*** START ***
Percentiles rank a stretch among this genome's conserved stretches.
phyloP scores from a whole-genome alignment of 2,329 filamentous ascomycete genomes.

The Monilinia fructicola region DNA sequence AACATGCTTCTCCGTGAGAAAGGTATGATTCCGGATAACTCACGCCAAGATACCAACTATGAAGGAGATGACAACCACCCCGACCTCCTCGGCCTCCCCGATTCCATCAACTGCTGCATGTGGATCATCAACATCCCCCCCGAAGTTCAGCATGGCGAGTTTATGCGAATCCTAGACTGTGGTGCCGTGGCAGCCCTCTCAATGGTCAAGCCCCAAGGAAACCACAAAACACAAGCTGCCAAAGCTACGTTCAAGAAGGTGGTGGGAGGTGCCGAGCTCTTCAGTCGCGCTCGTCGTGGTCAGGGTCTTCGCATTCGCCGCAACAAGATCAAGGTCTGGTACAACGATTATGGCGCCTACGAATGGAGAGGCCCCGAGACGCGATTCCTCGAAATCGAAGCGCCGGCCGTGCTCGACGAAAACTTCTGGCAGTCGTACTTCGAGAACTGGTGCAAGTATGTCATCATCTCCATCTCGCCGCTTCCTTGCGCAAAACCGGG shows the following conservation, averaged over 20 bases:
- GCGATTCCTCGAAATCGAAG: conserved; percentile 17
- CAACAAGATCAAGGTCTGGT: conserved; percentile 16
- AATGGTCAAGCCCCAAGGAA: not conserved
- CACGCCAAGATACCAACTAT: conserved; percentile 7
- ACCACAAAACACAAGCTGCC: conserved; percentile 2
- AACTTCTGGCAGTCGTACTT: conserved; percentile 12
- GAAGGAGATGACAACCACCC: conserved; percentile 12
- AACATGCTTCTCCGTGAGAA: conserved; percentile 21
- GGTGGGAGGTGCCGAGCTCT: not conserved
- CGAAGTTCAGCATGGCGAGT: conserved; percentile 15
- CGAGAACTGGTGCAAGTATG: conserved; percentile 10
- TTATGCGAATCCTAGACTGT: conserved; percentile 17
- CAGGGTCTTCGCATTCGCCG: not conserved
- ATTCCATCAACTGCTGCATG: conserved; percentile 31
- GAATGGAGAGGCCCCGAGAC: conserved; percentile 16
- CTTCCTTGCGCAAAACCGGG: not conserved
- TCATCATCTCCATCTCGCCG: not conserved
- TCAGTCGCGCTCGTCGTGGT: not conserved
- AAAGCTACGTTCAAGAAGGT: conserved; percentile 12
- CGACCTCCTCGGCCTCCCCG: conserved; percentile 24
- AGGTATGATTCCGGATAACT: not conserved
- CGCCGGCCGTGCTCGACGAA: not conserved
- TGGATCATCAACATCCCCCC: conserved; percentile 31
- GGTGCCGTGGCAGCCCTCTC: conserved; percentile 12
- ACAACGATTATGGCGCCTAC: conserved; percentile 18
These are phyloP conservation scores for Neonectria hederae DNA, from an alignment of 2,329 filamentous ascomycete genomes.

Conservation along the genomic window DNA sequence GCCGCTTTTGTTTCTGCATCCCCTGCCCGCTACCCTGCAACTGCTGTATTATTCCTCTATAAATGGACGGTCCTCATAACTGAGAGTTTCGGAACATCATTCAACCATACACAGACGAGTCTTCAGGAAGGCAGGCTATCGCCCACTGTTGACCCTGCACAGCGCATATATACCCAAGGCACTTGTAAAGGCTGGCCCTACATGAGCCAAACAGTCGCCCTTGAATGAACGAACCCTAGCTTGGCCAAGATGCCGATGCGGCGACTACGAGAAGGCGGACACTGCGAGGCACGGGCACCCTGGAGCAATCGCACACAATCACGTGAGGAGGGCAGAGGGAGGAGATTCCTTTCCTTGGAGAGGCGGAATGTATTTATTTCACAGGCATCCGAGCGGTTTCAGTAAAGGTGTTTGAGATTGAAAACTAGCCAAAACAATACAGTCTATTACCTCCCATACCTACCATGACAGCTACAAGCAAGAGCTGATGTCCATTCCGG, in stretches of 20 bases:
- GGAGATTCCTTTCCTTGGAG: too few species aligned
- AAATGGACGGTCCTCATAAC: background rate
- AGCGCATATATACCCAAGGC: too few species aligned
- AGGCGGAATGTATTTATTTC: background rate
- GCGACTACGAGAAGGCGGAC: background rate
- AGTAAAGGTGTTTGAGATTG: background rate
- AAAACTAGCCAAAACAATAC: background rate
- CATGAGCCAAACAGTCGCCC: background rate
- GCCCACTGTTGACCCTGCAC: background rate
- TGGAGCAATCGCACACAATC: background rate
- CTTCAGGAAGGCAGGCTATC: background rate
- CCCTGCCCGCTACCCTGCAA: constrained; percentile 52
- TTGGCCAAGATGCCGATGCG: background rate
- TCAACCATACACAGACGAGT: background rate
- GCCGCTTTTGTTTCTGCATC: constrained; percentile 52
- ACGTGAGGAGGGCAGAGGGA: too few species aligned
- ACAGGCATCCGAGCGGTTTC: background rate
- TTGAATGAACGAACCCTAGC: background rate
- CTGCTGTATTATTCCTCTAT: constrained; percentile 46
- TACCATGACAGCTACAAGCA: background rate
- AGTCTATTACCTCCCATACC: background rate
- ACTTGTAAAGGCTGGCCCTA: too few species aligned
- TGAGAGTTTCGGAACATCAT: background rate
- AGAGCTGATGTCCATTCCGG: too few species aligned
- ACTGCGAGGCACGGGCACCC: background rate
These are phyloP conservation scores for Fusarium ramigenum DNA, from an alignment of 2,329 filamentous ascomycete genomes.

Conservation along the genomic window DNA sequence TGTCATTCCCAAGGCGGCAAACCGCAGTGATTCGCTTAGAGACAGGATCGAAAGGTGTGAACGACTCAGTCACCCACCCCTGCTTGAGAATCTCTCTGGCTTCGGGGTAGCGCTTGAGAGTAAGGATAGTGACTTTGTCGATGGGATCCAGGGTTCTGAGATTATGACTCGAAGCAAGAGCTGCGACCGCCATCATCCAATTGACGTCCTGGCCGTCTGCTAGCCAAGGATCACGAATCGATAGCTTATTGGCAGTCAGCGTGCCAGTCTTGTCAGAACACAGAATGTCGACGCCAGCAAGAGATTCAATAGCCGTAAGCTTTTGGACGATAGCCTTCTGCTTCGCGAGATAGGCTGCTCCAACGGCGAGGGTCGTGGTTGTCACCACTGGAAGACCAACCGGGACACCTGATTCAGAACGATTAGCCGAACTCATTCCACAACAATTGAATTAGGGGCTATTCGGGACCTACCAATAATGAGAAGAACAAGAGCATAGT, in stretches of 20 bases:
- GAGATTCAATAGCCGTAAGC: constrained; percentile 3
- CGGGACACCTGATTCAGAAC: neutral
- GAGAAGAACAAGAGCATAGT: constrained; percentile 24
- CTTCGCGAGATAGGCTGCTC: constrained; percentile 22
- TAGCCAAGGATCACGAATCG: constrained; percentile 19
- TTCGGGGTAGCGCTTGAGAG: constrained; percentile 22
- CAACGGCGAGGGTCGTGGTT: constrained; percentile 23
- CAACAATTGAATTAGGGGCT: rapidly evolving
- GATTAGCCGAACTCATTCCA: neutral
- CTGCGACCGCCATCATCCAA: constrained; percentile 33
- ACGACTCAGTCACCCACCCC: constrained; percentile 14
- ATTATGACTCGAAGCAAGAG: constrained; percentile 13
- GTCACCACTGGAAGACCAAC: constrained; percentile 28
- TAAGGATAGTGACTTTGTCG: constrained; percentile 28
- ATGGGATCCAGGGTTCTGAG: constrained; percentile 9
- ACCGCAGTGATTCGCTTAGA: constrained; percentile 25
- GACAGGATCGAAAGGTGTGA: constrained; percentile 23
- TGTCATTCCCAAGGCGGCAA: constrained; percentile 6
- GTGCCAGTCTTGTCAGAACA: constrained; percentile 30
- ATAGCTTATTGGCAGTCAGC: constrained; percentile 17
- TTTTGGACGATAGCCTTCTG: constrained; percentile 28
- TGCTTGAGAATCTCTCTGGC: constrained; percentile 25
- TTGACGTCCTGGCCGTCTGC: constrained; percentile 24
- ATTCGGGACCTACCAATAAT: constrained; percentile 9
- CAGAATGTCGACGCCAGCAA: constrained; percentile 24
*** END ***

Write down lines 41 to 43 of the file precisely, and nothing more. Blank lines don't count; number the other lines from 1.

- CTTCAGGAAGGCAGGCTATC: background rate
- CCCTGCCCGCTACCCTGCAA: constrained; percentile 52
- TTGGCCAAGATGCCGATGCG: background rate